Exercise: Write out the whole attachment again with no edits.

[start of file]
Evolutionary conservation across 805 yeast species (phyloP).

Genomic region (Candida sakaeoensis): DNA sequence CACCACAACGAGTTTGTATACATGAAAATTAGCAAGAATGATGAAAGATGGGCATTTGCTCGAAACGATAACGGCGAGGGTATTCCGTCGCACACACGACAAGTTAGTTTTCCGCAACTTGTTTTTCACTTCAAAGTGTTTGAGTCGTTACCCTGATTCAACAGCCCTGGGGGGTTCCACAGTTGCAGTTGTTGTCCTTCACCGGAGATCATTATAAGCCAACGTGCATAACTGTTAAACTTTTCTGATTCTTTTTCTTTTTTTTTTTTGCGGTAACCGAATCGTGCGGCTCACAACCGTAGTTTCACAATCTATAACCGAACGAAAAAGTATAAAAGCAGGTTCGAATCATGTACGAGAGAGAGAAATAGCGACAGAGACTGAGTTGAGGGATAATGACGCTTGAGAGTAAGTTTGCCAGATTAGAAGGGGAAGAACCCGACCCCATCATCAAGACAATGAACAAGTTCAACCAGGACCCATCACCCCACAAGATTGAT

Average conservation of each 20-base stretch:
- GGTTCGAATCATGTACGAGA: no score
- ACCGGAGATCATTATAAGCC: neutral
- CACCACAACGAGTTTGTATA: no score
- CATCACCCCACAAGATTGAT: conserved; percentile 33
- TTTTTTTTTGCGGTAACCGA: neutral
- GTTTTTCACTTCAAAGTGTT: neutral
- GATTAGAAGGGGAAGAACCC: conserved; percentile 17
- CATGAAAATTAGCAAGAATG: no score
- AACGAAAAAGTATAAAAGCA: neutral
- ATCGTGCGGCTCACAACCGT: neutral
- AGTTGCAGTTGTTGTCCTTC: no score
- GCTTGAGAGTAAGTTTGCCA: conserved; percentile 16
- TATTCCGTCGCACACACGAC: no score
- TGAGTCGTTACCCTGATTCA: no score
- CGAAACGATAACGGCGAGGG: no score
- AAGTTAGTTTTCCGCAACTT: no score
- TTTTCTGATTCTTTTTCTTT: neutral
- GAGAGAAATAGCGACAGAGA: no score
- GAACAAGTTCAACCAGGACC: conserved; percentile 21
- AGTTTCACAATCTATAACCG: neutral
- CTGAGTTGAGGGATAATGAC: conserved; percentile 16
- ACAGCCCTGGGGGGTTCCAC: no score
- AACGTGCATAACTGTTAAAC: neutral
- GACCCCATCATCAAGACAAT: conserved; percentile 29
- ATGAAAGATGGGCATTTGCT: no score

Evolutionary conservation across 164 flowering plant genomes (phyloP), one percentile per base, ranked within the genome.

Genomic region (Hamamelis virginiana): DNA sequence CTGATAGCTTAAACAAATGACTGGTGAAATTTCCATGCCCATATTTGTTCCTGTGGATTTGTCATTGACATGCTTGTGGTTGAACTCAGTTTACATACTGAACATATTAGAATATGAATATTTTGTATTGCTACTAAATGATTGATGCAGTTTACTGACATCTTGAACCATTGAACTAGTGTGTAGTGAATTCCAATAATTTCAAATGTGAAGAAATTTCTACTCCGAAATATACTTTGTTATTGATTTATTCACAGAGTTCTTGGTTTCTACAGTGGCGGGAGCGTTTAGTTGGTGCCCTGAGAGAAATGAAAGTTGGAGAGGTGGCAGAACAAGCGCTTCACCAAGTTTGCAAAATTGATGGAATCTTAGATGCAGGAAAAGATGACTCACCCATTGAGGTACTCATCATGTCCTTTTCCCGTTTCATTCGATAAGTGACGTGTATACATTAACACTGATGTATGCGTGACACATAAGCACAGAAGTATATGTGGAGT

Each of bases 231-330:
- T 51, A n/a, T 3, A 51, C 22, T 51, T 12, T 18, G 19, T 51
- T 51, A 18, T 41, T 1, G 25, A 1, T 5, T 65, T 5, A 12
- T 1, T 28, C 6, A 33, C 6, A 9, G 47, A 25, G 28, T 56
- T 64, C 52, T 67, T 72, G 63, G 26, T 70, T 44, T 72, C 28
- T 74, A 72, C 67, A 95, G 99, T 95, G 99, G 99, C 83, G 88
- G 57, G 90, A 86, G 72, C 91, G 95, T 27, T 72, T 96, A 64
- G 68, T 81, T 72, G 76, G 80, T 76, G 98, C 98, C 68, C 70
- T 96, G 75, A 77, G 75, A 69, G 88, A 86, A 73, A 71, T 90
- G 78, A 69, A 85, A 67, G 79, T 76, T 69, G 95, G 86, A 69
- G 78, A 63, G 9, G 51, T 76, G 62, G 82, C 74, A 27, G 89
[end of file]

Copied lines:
Evolutionary conservation across 805 yeast species (phyloP).

Genomic region (Candida sakaeoensis): DNA sequence CACCACAACGAGTTTGTATACATGAAAATTAGCAAGAATGATGAAAGATGGGCATTTGCTCGAAACGATAACGGCGAGGGTATTCCGTCGCACACACGACAAGTTAGTTTTCCGCAACTTGTTTTTCACTTCAAAGTGTTTGAGTCGTTACCCTGATTCAACAGCCCTGGGGGGTTCCACAGTTGCAGTTGTTGTCCTTCACCGGAGATCATTATAAGCCAACGTGCATAACTGTTAAACTTTTCTGATTCTTTTTCTTTTTTTTTTTTGCGGTAACCGAATCGTGCGGCTCACAACCGTAGTTTCACAATCTATAACCGAACGAAAAAGTATAAAAGCAGGTTCGAATCATGTACGAGAGAGAGAAATAGCGACAGAGACTGAGTTGAGGGATAATGACGCTTGAGAGTAAGTTTGCCAGATTAGAAGGGGAAGAACCCGACCCCATCATCAAGACAATGAACAAGTTCAACCAGGACCCATCACCCCACAAGATTGAT

Average conservation of each 20-base stretch:
- GGTTCGAATCATGTACGAGA: no score
- ACCGGAGATCATTATAAGCC: neutral
- CACCACAACGAGTTTGTATA: no score
- CATCACCCCACAAGATTGAT: conserved; percentile 33
- TTTTTTTTTGCGGTAACCGA: neutral
- GTTTTTCACTTCAAAGTGTT: neutral
- GATTAGAAGGGGAAGAACCC: conserved; percentile 17
- CATGAAAATTAGCAAGAATG: no score
- AACGAAAAAGTATAAAAGCA: neutral
- ATCGTGCGGCTCACAACCGT: neutral
- AGTTGCAGTTGTTGTCCTTC: no score
- GCTTGAGAGTAAGTTTGCCA: conserved; percentile 16
- TATTCCGTCGCACACACGAC: no score
- TGAGTCGTTACCCTGATTCA: no score
- CGAAACGATAACGGCGAGGG: no score
- AAGTTAGTTTTCCGCAACTT: no score
- TTTTCTGATTCTTTTTCTTT: neutral
- GAGAGAAATAGCGACAGAGA: no score
- GAACAAGTTCAACCAGGACC: conserved; percentile 21
- AGTTTCACAATCTATAACCG: neutral
- CTGAGTTGAGGGATAATGAC: conserved; percentile 16
- ACAGCCCTGGGGGGTTCCAC: no score
- AACGTGCATAACTGTTAAAC: neutral
- GACCCCATCATCAAGACAAT: conserved; percentile 29
- ATGAAAGATGGGCATTTGCT: no score

Evolutionary conservation across 164 flowering plant genomes (phyloP), one percentile per base, ranked within the genome.

Genomic region (Hamamelis virginiana): DNA sequence CTGATAGCTTAAACAAATGACTGGTGAAATTTCCATGCCCATATTTGTTCCTGTGGATTTGTCATTGACATGCTTGTGGTTGAACTCAGTTTACATACTGAACATATTAGAATATGAATATTTTGTATTGCTACTAAATGATTGATGCAGTTTACTGACATCTTGAACCATTGAACTAGTGTGTAGTGAATTCCAATAATTTCAAATGTGAAGAAATTTCTACTCCGAAATATACTTTGTTATTGATTTATTCACAGAGTTCTTGGTTTCTACAGTGGCGGGAGCGTTTAGTTGGTGCCCTGAGAGAAATGAAAGTTGGAGAGGTGGCAGAACAAGCGCTTCACCAAGTTTGCAAAATTGATGGAATCTTAGATGCAGGAAAAGATGACTCACCCATTGAGGTACTCATCATGTCCTTTTCCCGTTTCATTCGATAAGTGACGTGTATACATTAACACTGATGTATGCGTGACACATAAGCACAGAAGTATATGTGGAGT

Each of bases 231-330:
- T 51, A n/a, T 3, A 51, C 22, T 51, T 12, T 18, G 19, T 51
- T 51, A 18, T 41, T 1, G 25, A 1, T 5, T 65, T 5, A 12
- T 1, T 28, C 6, A 33, C 6, A 9, G 47, A 25, G 28, T 56
- T 64, C 52, T 67, T 72, G 63, G 26, T 70, T 44, T 72, C 28
- T 74, A 72, C 67, A 95, G 99, T 95, G 99, G 99, C 83, G 88
- G 57, G 90, A 86, G 72, C 91, G 95, T 27, T 72, T 96, A 64
- G 68, T 81, T 72, G 76, G 80, T 76, G 98, C 98, C 68, C 70
- T 96, G 75, A 77, G 75, A 69, G 88, A 86, A 73, A 71, T 90
- G 78, A 69, A 85, A 67, G 79, T 76, T 69, G 95, G 86, A 69
- G 78, A 63, G 9, G 51, T 76, G 62, G 82, C 74, A 27, G 89